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Interview with The Rasmus | Lauri Ylönen



Thank you, for your time. We are thrilled to have you.

Lauri: Thank you for having me. Always a pleasure.




You are carrying the Finnish flag for the Eurovision contest in Turin. How did that all happen? Whose idea was it to take part?

Lauri: It was mine idea actually. I took a big hit from covid personally. I was really devasted and depressed when we had to stop touring. I am kind of born to do this, concerts, interaction with the fans. I was feeling sick cause we weren’t able to play two years so I got the idea about the Eurovision thing, I had an idea about a song that sounded like a song that could stand there. That song became “Jezebel”. I think that covid has something to do with this.




Are you excited? How is it so far?

Lauri: Very excited. We had the first rehearsal a couple of days ago. We saw the stage, the venue. It was really great. It’s about 5.000 people capacity. The stage is huge but we decided to be close to one another, because we believe in the energy and the chemistry between us. Also, we wanted people from home to experience how we are and how we feel when we are on stage.




Who is Jezebel? Is there a story behind the song?

Lauri: Yes, Jezebel name comes from the Bible. Queen Jezebel lived 500 years before Christ. She actually was a very bad person, horrible woman and did horrible things. At the same time, she was very attractive, very beautiful, kind of seductive. She was a very interesting character in the history. That’s where the name came from. Our Jezebel is living in the modern world. She is independent, rebellious and a dangerous girl, who is in control of her life, I can relate myself to that. It’s about a girl but it would be about anyone who are feeling that they live the life how they want and maybe little at risk putting a lot of effort to be what they want and sometimes it’s not that easy. Been an artist for the last thirty years I had to fight for it, I struggled sometimes. It’s not an easy path to walk but it really pays off. I love to do it, it’s the only thing I want to do.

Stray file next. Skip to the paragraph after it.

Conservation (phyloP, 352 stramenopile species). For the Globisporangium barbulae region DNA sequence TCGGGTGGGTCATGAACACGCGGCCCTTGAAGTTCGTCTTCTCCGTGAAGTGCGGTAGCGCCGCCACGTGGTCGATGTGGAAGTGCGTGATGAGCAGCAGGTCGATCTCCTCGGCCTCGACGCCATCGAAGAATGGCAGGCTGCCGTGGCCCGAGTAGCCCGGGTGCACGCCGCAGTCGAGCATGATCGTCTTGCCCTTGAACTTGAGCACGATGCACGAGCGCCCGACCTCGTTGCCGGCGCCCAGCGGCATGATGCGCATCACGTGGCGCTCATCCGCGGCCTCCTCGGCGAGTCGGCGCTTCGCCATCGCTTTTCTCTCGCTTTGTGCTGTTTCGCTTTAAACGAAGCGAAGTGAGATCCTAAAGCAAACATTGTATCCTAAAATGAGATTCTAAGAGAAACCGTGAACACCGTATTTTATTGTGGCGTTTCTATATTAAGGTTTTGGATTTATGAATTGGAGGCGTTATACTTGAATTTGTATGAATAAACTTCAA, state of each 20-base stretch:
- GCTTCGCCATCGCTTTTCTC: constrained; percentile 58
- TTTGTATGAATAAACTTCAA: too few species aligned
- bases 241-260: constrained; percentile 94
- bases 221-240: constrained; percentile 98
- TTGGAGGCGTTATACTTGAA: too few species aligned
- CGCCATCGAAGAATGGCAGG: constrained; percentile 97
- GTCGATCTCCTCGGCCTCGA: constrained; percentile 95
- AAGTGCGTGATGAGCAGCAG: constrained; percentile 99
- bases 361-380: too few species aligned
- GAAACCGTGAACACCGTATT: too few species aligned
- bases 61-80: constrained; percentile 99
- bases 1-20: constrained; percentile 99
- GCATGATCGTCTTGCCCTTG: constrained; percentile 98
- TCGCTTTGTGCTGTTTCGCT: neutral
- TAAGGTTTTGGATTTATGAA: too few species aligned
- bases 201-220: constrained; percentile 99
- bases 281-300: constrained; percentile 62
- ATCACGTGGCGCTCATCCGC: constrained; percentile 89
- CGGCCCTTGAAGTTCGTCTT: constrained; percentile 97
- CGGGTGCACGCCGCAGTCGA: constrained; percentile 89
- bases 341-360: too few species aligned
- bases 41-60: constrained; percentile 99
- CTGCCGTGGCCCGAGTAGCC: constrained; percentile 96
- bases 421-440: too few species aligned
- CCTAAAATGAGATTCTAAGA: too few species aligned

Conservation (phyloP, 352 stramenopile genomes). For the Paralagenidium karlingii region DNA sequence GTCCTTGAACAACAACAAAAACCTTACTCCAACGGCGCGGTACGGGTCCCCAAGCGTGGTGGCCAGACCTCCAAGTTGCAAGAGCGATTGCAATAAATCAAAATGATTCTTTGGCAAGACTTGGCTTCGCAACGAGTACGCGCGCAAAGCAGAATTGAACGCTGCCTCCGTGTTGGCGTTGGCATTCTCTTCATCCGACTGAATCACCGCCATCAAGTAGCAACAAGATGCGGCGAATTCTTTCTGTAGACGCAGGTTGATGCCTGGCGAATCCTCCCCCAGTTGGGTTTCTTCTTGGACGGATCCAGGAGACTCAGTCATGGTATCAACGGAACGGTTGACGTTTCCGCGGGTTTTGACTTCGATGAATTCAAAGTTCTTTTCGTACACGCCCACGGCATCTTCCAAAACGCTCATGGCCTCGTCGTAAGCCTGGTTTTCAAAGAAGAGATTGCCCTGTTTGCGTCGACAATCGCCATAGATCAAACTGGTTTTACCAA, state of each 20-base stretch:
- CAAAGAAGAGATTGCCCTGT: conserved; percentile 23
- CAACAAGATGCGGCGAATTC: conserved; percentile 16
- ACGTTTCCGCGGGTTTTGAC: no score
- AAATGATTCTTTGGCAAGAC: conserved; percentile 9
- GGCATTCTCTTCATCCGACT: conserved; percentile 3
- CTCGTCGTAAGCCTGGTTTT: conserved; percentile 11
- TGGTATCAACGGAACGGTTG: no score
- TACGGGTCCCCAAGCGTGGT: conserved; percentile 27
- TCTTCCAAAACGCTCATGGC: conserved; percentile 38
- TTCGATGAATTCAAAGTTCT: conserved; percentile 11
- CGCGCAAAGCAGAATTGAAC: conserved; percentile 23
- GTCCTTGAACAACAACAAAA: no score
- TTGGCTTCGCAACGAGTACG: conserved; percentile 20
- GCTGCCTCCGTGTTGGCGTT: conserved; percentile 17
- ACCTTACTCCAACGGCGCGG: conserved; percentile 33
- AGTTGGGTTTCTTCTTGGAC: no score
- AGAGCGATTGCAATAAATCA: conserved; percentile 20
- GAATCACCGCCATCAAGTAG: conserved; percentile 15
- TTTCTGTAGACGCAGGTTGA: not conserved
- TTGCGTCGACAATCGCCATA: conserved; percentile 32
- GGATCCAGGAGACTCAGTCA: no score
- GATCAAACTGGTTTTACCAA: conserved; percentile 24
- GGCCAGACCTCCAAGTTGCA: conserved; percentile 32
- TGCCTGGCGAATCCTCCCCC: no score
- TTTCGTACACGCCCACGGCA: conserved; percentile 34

What’s the feedback you have been getting from the fans and the Press?

Lauri: Very good. Many people say that it reminds them of the first years of The Rasmus. We totally agree. That’s why we wanted to bring the yellow color on stage, cause it remind us the history of the band




How hard was it during the pandemic? Did you try to write new material during the quarantines, did you try to do new things in music in general?

Lauri: We were in different parts of the world. I have a home in Hawaii, the bass player is living in Australia, our keyboard player in Finland. We had to work in three continents over zoom and via laptops. It was really hard to get anything done. We were not in the same room to feel the energy, sharing things together. We tried though and some of that is really good. I believe that when you come together, a great idea can be developed. I got to tell you that Greece has an important role to the Jezebel song. I wrote the idea in Hawaii. I called a friend of mine, Desmond Child, the legendary songwriter and producer, I told him that I had this idea and we should go to Eurovision. He said “Come here, to Folegandros, let’s write it together”. The next day I flew 35 hours from Hawaii to Folegandros. It was worth it cause we made a beautiful song together. Folegandos is known to us cause 14 years ago we went there and wrote the album “Black Roses”. We have a connection to Greece and we will be at Desmond Child’s concert in Odeon of Herodes Atticus on 27th of June and The Rasmus will be playing some songs there. It will be a concert about all the hits he made. He had written songs for Bon Jovi, Alice Cooper, Aerosmith etc., it’s going to be a great night.